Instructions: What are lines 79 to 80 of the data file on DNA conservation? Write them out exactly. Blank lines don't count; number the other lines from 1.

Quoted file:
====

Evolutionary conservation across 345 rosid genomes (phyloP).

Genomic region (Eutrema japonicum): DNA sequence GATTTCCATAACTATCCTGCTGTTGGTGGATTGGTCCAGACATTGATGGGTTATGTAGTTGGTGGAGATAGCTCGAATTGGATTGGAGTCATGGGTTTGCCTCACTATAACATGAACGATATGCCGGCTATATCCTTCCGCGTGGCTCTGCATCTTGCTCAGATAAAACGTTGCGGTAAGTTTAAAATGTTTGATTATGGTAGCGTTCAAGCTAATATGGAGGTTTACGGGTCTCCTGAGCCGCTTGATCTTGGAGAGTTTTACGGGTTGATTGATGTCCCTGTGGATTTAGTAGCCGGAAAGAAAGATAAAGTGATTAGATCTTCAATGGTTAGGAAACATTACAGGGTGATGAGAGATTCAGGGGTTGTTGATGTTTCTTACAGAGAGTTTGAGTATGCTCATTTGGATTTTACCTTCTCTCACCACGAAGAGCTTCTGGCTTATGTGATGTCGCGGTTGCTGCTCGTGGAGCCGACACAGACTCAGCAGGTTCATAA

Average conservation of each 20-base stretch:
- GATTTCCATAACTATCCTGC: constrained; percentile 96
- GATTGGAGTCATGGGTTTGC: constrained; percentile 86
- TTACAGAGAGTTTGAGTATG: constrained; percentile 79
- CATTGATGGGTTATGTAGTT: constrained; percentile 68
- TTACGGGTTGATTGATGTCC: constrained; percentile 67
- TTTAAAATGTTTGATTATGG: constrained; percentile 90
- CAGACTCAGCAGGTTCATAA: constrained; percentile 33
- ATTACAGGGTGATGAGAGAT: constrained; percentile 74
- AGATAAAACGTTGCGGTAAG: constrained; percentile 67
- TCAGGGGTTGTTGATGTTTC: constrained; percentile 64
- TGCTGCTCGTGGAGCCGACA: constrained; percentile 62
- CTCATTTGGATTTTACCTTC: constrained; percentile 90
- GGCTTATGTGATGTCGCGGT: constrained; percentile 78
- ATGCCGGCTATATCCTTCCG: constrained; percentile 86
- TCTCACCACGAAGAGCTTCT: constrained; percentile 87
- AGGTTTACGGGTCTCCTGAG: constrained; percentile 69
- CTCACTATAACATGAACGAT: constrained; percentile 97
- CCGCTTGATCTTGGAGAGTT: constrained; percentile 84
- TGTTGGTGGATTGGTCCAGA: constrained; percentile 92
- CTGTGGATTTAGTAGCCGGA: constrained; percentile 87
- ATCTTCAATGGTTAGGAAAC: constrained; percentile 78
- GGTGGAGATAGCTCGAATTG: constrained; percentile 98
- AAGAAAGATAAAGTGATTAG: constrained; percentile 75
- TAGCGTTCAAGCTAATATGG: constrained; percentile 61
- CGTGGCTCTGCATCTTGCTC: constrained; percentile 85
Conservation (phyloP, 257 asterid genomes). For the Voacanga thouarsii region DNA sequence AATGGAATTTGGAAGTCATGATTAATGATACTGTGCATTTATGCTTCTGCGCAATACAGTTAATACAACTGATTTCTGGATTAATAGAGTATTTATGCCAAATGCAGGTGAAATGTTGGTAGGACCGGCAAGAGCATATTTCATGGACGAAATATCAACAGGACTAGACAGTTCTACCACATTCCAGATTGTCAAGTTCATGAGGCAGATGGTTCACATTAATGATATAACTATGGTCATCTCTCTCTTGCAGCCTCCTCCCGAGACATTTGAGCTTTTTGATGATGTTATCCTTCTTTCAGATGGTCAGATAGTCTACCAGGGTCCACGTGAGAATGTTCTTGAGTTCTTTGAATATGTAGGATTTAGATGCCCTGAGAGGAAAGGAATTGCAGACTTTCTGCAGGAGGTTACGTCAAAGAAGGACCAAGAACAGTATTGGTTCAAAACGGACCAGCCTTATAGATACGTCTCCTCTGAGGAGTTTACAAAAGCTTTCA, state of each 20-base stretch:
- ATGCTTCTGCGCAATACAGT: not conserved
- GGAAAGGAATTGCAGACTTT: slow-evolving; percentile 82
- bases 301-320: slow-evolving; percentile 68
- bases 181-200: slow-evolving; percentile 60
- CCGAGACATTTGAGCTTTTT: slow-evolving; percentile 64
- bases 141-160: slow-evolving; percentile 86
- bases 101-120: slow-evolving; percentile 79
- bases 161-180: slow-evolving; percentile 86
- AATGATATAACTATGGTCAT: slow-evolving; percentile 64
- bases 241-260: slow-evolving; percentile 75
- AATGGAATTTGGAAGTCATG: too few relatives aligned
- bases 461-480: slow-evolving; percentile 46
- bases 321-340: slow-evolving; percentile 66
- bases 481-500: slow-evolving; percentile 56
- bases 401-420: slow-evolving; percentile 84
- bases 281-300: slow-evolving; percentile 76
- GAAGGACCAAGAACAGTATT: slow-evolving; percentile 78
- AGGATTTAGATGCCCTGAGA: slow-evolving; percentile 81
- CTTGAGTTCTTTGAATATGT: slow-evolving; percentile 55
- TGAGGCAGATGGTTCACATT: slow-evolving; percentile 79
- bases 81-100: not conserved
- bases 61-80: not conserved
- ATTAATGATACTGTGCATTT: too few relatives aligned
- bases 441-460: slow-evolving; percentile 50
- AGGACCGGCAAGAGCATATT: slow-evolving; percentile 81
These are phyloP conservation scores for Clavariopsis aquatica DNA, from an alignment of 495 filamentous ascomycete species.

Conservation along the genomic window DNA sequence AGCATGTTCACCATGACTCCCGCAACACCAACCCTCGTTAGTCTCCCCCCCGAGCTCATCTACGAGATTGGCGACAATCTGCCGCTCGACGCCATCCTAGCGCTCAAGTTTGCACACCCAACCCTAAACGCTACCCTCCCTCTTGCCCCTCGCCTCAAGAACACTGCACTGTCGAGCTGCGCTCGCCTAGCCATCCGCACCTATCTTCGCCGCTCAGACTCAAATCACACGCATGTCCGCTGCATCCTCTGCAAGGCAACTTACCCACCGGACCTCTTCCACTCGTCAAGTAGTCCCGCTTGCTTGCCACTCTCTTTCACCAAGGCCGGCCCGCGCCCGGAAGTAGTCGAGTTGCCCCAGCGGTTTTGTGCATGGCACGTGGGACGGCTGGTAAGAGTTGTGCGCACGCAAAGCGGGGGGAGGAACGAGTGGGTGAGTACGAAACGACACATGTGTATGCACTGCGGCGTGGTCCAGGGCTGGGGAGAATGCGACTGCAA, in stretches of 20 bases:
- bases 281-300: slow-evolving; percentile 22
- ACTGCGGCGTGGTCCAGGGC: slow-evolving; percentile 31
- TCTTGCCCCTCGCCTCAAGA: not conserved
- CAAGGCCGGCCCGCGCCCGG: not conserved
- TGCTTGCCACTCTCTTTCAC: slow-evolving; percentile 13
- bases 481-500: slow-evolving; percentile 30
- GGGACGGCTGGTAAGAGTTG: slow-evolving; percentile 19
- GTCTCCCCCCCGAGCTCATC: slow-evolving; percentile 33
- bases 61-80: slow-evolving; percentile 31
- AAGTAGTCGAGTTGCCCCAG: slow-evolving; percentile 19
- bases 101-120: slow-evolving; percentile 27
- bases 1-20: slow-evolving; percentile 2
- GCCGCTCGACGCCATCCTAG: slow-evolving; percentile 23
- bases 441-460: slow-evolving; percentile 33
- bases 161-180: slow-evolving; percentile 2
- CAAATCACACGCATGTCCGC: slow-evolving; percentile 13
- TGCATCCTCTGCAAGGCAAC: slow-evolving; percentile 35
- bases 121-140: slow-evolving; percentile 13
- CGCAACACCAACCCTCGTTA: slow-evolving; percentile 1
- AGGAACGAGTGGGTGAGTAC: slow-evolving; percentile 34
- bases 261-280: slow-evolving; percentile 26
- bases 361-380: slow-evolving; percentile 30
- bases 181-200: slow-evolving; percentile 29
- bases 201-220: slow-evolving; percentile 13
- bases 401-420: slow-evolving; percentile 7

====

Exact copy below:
- bases 181-200: slow-evolving; percentile 29
- bases 201-220: slow-evolving; percentile 13